Barsoom and Mars
Life on Mars
Percival Lowell’s theory of Martian life and the famous canals of Mars influenced a huge number of science fiction writers. Whether one believed that the canals really were proof of life on the red planet, the theory certainly offered plenty of scope for fiction. Novels set on Mars started appearing with increasing regularity from the 1880s onward. Episode 5 (listen here) looked at quite a few of these authors, from H.G. Wells to Robert Cromie to Ray Bradbury. But one of the most influential visions of a Lowell-inspired Mars is Edgar Rice Burroughs’ Barsoom series.
Edgar Rice Burroughs’ Barsoom
Edgar Rice Burroughs is known today, if at all, as the author of Tarzan. However, from his first published work in 1912 right through to the 1960s, he was one of the world’s most biggest-selling authors. While Tarzan was always his most famous creation, he published other adventure tales, westerns, detective stories, and a considerable number of science fiction stories. Of these, the Barsoom tales were by far the most successful and his vision of Mars (‘Barsoom’ in the language of its inhabitants) captured readers’ attentions from the first appearance of A Princess of Mars in 1912. Burroughs would go on to write ten more Barsoom novels, creating an enduring vision of the red planet.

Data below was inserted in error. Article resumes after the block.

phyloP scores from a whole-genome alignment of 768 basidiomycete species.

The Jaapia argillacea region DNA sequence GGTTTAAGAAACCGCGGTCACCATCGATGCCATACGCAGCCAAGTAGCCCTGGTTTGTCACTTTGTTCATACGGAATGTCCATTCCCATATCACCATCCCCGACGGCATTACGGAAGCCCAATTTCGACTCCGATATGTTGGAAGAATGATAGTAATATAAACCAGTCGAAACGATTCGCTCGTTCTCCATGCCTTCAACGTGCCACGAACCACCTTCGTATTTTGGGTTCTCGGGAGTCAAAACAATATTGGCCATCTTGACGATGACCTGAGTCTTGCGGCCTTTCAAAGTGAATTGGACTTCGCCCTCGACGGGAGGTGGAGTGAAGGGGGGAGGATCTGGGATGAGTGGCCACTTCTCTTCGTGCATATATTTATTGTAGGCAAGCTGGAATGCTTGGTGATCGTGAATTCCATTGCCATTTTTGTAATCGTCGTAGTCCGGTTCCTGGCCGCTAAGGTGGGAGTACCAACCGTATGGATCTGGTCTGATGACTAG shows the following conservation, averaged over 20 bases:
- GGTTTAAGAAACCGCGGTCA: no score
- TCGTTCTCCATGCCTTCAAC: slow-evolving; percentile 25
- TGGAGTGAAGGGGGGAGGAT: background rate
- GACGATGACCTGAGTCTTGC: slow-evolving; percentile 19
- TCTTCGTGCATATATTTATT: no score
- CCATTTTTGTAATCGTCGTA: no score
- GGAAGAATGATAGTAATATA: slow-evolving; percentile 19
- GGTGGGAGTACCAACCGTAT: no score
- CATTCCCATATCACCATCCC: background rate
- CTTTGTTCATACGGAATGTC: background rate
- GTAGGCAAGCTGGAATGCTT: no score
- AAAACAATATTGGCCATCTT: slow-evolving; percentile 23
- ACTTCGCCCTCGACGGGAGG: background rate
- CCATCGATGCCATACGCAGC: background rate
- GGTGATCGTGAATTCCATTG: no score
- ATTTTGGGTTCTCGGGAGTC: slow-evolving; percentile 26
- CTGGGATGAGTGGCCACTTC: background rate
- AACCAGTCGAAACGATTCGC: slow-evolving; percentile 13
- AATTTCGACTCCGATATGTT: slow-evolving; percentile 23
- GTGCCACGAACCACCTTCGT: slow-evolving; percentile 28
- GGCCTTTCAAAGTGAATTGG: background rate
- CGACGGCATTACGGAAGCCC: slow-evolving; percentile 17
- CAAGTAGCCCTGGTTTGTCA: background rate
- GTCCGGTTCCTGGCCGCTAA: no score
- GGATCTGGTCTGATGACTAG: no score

John Carter of Mars
The hero of most of the novels is John Carter, a name which may be familiar to many, even if Burroughs’ writing is not. Disney’s blockbuster John Carter of Mars was released in 2012 and starred Taylor Kitsch in the title role. Despite its huge marketing budget, the film was a box office failure and a planned trilogy was cancelled. There were a number of problems with the film but one of them was certainly that the film seemed so derivative – so much of it had been seen before. Ironically though, many of the films that John Carter seemed to imitate were themselves hugely influenced by Burroughs’ original work. There’s certainly a great film to be made from Burroughs’ source material but it will be a while until John Carter makes it to cinema screens again.
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